Blaming in the Gaps

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On a day when I completed The Times cryptic crossword in a personal best time (why are these things not Olympic events?) having already spent half of breakfast fiddling with a thesis chapter, I thought I’d keep the creative juices rolling and take time to reflect on one interesting aspect of contemporary Irish populist theology.  I’ll call it the “Blame-in-the-Gaps” tendency

You may be familiar with the “God-of-the gaps” theory, whereby God is slotted into the gaps of what can not yet be explained by naturalistic phenomena.  Well, this “Blame-of-the-gaps” was illustrated well to me whenever the more ornithological of the Montgomery partnership returned from a lecture this week given by a nationally-renowned expert who we both had the privilege of meeting earlier this year.    Now, I don’t know my White-chinned Swift from my Taylor Swift but from all accounts it was a brilliant lecture.

(I have heard it said, though, that ornithologists and plane-spotters are those who, when encountering a group of people staring into the sky and remarking “Is it a bird?  Is it a plane?” are quite disappointed when it turns out to be Superman!)

Anyway, I digress.  As they marvelled at the plumage of the Siskin and the song of the Skylark and the flight patterns of the Brent Geese, the talk would be punctuated with remarks such as “Isn’t Nature marvellous?”; “Isn’t our world fabulous?”.  Ironically, then, in a piece of unrelated side-chat during the lecture, it was said of the weather: “God had it in for the farmers, earlier, with all the rain; now he has it in for the schoolkids ‘cos the good weather’s back now that they’re all at school.”  OK, so Nature is to be thanked for the amazing multifarious wonders of Creation, but God gets blamed for the climate?

Now, it all seems good banter, and it reminds me of a favourite phrase that I use quite often. Whenever I’m trying to persuade a reticent or more naturally conservative colleague, elder or church bureaucrat to take a few risks and go with one of my (probably harebrained) ideas.  It is this: “Listen, if it’s successful, you can take the credit; if it’s a disaster, I’ll take the flak”.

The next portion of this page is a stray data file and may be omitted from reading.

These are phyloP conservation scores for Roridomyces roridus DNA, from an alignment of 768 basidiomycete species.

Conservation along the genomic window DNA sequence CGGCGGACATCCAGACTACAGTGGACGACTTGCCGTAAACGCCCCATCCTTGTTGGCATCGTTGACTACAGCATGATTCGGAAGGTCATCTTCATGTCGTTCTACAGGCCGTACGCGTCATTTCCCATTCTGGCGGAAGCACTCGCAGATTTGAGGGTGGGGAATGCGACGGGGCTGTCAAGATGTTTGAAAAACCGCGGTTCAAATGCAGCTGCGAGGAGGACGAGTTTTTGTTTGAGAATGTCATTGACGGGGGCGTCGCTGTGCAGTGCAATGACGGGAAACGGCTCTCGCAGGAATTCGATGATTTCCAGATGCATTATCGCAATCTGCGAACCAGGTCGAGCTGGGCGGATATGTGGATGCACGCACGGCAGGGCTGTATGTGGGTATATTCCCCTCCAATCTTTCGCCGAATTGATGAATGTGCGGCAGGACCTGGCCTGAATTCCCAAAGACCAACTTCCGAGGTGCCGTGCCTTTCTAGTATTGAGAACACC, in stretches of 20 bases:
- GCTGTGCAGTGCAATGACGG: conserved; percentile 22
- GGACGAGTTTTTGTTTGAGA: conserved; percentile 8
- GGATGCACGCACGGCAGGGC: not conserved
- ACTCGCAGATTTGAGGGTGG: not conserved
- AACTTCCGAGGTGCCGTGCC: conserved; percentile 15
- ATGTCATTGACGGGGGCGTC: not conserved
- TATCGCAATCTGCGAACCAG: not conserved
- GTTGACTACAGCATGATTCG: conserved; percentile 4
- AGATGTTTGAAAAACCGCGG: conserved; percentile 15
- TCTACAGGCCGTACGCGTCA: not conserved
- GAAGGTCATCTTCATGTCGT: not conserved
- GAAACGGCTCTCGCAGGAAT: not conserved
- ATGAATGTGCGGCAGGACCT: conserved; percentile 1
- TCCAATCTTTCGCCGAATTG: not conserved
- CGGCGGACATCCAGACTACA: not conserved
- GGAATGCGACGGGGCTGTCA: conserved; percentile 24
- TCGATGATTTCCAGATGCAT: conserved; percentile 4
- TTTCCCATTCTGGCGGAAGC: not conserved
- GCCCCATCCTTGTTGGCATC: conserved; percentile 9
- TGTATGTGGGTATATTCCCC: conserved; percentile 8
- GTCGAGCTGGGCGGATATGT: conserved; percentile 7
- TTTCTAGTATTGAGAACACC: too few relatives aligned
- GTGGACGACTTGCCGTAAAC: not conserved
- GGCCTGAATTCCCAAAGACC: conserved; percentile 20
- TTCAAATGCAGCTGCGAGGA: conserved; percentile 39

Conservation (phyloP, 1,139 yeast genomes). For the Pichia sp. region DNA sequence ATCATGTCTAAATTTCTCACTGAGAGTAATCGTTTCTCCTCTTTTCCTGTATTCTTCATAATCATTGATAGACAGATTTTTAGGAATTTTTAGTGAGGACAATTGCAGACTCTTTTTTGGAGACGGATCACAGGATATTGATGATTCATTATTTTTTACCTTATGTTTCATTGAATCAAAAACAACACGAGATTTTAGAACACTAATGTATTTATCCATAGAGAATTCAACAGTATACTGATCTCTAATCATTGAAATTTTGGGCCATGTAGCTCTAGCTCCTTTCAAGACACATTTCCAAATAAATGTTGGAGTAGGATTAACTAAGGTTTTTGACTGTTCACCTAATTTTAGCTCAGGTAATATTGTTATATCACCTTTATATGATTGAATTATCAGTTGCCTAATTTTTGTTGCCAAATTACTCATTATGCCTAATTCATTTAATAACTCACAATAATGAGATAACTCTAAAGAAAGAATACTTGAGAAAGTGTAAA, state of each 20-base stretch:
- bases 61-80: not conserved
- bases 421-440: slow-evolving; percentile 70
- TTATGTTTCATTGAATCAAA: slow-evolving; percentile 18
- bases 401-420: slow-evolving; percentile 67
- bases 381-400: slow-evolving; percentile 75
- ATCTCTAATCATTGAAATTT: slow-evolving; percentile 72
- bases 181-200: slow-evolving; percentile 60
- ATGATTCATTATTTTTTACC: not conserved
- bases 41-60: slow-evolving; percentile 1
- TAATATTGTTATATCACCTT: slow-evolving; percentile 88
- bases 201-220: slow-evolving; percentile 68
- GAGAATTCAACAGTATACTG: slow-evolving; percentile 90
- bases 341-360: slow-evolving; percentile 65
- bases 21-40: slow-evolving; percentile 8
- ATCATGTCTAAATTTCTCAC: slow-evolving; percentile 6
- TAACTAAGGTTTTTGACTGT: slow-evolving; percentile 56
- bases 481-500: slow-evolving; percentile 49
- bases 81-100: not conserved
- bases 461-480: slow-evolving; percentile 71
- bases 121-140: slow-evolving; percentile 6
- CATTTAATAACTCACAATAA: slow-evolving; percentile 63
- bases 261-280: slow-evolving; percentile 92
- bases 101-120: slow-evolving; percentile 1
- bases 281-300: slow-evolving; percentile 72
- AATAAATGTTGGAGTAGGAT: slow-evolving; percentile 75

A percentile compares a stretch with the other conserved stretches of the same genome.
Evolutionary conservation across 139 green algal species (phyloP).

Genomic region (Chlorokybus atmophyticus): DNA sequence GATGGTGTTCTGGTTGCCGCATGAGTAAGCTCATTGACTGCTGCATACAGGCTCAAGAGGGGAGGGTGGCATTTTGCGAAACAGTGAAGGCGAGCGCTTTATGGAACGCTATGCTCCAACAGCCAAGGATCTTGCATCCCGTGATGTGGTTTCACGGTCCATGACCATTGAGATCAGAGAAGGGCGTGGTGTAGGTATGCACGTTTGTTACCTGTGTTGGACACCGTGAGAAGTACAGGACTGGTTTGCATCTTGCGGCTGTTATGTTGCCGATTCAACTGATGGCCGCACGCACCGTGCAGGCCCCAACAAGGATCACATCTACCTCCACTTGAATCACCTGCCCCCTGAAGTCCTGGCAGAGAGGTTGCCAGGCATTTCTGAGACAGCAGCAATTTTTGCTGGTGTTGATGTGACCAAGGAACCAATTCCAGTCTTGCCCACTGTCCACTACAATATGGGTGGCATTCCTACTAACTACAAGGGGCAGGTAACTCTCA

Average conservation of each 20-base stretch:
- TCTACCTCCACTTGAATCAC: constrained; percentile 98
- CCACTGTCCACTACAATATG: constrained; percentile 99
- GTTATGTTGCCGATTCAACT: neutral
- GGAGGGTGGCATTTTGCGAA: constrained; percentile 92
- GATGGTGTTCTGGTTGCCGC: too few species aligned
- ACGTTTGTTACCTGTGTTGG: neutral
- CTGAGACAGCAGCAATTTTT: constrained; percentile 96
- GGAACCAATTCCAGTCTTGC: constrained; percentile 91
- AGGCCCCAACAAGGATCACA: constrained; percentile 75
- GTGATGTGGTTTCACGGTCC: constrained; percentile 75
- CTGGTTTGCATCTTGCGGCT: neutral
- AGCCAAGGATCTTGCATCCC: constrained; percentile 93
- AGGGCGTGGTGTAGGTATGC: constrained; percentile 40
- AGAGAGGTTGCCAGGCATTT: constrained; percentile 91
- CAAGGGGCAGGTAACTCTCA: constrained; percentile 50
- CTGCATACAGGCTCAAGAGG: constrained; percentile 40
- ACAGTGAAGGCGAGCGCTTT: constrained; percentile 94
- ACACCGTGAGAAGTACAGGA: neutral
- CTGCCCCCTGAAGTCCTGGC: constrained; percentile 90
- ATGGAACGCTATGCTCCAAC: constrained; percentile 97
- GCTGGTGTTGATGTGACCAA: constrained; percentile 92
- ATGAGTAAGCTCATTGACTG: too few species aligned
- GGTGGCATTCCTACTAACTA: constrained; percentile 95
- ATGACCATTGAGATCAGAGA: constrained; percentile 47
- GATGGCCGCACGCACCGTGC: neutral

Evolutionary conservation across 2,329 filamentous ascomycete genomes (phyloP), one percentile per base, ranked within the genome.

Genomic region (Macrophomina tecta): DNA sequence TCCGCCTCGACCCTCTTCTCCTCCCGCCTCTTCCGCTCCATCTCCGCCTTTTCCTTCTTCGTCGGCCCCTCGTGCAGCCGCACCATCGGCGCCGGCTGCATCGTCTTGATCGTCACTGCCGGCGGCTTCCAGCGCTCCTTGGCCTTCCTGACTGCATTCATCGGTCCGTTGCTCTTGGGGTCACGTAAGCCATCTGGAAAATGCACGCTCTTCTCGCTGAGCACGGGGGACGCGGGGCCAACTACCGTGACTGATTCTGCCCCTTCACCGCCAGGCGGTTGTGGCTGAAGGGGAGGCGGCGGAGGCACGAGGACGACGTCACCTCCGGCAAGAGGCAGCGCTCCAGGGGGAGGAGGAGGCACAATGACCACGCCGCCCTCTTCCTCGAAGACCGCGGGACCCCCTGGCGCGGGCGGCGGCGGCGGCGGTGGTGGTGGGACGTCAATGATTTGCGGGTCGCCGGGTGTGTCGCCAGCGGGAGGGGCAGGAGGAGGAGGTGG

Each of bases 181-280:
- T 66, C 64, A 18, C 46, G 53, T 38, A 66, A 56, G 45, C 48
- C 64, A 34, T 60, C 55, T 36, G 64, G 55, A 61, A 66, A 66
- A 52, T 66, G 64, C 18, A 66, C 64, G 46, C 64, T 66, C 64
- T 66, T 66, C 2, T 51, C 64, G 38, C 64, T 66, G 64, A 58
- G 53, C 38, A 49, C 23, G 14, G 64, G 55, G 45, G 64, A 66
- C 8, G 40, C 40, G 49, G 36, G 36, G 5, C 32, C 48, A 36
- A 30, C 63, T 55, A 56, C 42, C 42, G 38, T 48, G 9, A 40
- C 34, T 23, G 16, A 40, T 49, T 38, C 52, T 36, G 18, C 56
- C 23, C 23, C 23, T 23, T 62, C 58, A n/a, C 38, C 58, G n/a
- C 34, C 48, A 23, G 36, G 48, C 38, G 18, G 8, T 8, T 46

We’re familiar with the natural tendency of humanity to turn to God in times of trouble, and in his grace he often reveals himself to us on such occasions, regardless of how little he may have featured in our lives up until then.  However, this is an altogether different level of selectivity.  Let’s just turn to God when we need someone to blame.

Of course, Scripture has many examples of people crying out and expressing anger at God, and asking hard questions of him- David, Job, and most notably Jesus himself- but they are done from the position and context of faith;  from people who have known the comfort of his embrace and now cry against the apparent loss of that touch.  In faith we believe that God hears such cries and speaks through them.   But to stand outside of faith and simply blame God while having no intention of getting to know him, gives us as much right to be heard as me (with my particular footballing allegiances) blaming Alex Ferguson and telling him how he should bolster up his rather non-existent midfield.

A kind parishioner bought Gwen and me the full set of BBC’s amazing Frozen Planet series.  It is breathtaking but brutal.  When Nature, in spite of its beauty, is merciless, cruel and bloody; and when God, in spite of how we have sought to exclude him from our lives and culture, is gracious, merciful, forgiving and redemptive; to get those the two so inversed, is perhaps indicative of how out of touch with reality – and God – we currently are.


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